Friday, November 16, 2012

Locals only

This week we are spotlighting local conservation organizations that are initiating programs locally and abroad in the fight to save biodiversity, habitat and species. These are good resources for students and the community to learn about important issues and how they can become involved in conservation.

            1. RSCF

Rare Species Conservatory Foundation (RSCF), located just west of us in Loxahatchee, FL, “ is a non-profit organization dedicated to preserving biodiversity through grass-roots conservation programs rooted in sound science. RSCF employs the "flagship species" concept to identify and conserve high-profile, priority species in order to leverage protection for the ecosystems they represent. Propagation and management of such flagship species, along with field-based research and habitat protection, are ultimately directed toward long-term biodiversity preservation at a regional level” (RSCF, 2012).

The dedicated staff and directors provide service to governments as well as  research and conservation organizations all over the world. Among the many successful projects spearheaded by RSCF, one notable accomplishment has been the Bongo Project. “In January, 2004, RSCF airlifted 18 captive-bred bongo antelope from the United States to the Mt. Kenya Wildlife Conservancy. This marked the first step in the recovery of the species in the wild, and began a grass-roots conservation mission in Kenya. Partners in this program include the United Nations Foundation, the Kenya Wildlife Service, White Oak Conservation Center, and many more” (RSCF, 21012).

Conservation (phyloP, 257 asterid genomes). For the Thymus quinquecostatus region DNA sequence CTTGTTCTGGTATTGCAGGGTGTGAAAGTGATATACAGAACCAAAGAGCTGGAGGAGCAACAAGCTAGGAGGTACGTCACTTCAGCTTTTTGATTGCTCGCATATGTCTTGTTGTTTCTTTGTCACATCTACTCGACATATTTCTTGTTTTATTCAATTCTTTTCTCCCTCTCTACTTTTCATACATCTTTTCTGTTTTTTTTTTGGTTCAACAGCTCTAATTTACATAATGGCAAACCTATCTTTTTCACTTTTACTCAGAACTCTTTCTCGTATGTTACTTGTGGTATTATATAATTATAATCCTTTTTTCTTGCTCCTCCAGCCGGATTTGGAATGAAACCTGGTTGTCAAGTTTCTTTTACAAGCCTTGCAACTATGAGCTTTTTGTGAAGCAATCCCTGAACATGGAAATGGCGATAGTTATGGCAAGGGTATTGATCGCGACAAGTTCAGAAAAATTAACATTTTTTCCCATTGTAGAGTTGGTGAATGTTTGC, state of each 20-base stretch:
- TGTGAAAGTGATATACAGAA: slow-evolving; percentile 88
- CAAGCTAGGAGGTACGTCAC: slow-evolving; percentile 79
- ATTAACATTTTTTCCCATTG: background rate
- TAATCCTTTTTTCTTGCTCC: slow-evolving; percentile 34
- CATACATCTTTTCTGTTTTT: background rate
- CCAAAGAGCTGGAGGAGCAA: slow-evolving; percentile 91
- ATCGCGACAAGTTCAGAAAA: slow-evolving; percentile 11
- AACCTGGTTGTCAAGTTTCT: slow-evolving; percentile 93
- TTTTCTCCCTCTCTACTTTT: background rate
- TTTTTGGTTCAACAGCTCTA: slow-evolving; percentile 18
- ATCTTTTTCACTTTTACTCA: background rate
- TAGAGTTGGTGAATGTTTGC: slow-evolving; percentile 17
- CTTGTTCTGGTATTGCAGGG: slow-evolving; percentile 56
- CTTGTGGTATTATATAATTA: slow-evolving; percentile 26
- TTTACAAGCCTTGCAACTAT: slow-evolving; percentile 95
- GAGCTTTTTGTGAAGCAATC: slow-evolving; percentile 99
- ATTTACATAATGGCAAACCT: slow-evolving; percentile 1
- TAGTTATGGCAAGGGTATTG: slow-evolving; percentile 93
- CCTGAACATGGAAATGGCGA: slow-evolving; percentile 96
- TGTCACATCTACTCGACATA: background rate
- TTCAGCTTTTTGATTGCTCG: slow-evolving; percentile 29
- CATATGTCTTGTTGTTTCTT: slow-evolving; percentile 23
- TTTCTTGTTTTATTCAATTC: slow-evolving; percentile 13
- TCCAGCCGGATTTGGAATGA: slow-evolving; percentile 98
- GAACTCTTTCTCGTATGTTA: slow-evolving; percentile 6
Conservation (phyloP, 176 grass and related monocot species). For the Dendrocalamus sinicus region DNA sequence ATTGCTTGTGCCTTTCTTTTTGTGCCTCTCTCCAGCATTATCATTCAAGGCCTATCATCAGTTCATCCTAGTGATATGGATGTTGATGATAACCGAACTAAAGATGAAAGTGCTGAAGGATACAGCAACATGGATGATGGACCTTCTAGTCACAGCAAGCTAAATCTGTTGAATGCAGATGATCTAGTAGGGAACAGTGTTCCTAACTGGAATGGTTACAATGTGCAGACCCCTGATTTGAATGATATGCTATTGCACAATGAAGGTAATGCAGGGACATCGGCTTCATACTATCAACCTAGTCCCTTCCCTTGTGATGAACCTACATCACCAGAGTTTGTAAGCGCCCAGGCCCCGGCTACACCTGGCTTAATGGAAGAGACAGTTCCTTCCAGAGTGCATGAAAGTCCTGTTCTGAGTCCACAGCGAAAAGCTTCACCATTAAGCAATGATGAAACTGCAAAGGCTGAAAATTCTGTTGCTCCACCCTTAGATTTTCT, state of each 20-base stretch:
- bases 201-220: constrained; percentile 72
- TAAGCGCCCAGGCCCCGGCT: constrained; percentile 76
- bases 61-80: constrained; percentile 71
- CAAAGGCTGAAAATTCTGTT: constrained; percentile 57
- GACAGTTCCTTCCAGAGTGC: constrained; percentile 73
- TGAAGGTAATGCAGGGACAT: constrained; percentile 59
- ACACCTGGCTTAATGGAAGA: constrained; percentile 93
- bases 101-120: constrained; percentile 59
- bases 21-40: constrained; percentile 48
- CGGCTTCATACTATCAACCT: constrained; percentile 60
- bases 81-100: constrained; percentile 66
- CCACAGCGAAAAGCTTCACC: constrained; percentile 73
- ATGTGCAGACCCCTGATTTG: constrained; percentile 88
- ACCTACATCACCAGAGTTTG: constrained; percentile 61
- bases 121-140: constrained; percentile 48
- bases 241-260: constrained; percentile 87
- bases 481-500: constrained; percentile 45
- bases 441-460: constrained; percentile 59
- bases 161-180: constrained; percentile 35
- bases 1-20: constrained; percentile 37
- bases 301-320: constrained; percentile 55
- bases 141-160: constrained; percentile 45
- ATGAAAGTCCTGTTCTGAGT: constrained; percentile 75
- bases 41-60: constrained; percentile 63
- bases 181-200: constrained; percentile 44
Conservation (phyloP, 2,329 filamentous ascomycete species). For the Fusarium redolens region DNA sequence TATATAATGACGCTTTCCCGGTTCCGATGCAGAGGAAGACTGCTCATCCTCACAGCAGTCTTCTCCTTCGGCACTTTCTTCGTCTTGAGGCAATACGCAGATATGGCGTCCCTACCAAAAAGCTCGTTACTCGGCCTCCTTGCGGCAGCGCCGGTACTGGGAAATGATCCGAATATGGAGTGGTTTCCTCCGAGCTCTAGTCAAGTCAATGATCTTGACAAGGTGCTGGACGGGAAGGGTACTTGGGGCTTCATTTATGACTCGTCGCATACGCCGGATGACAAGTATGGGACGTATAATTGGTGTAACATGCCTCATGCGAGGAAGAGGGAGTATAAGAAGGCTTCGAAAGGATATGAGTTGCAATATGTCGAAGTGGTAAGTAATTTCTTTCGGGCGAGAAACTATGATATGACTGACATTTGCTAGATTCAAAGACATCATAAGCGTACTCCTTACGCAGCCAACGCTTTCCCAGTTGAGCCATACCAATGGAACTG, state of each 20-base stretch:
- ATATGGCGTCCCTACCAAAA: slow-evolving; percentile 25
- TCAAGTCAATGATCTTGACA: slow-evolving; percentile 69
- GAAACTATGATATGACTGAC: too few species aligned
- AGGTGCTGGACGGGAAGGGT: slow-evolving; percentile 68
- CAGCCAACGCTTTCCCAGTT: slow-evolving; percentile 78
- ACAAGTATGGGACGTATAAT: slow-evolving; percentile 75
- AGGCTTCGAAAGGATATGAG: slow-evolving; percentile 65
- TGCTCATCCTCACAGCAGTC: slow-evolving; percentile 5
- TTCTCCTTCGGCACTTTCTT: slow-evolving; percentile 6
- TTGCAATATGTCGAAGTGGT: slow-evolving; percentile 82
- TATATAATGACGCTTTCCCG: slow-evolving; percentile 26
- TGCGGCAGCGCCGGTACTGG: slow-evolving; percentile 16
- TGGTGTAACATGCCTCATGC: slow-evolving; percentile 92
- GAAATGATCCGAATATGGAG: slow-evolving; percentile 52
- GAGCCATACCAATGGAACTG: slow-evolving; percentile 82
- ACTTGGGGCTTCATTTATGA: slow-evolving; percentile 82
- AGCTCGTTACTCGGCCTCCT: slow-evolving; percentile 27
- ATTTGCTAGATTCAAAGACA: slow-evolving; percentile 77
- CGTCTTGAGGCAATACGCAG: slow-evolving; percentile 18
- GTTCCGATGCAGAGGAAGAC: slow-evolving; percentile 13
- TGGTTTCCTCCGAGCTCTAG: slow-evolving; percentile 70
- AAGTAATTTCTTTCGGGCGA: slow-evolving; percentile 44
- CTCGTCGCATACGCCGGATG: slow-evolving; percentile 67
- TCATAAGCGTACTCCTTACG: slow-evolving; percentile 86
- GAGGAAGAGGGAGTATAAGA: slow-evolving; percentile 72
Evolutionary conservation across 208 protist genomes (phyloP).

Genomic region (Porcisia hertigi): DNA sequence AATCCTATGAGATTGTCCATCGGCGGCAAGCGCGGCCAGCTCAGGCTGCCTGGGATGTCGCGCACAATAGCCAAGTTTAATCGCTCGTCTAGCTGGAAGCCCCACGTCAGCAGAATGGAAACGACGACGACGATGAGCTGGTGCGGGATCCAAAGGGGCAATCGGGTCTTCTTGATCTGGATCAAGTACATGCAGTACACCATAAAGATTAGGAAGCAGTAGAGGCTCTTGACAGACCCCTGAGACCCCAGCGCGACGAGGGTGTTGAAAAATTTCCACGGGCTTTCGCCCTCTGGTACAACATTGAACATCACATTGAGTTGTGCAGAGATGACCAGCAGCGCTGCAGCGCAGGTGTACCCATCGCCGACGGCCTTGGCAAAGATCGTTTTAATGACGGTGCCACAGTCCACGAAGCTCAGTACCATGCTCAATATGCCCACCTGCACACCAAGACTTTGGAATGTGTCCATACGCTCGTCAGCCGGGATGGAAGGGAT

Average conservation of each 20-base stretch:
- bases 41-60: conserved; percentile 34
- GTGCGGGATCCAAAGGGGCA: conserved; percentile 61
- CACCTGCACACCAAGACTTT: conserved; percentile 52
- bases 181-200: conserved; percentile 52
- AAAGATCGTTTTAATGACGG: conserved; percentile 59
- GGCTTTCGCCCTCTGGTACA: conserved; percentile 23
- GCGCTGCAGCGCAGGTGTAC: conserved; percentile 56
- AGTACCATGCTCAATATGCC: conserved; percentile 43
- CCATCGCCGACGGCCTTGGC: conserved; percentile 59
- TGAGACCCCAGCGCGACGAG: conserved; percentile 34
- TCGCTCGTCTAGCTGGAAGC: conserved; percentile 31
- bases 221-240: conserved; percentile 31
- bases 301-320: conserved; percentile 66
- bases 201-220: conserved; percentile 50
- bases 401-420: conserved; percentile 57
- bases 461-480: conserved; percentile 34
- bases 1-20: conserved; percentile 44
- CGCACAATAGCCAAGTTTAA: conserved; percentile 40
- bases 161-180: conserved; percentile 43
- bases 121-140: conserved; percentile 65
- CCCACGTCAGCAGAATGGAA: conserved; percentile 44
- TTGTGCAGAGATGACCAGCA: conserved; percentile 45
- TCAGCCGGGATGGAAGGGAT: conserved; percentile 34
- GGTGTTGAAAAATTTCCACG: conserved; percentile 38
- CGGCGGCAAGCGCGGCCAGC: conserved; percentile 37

You can read more details of the project and many more that RSCF is involved in by going to their website:

        2. South Florida Wildlands Association (SFWA)

“South Florida Wildlands Association (SFWA) was founded in March of 2010 to protect the unparalleled beauty and biodiversity of the greater Everglades. SFWA is a local not-for-profit organization committed to aggressively defending what remains of one of our planet’s most unique natural areas" (SFWA, 2012). 

You can find out all about the important work they are doing to conserve the Everglades by going to their website: . There is only one Everglades and it is the largest and most important freshwater, subtropical peat wetland in North America. Find out what can be done to help protect it. 

For a comprehensive guide to Everglades restoration:

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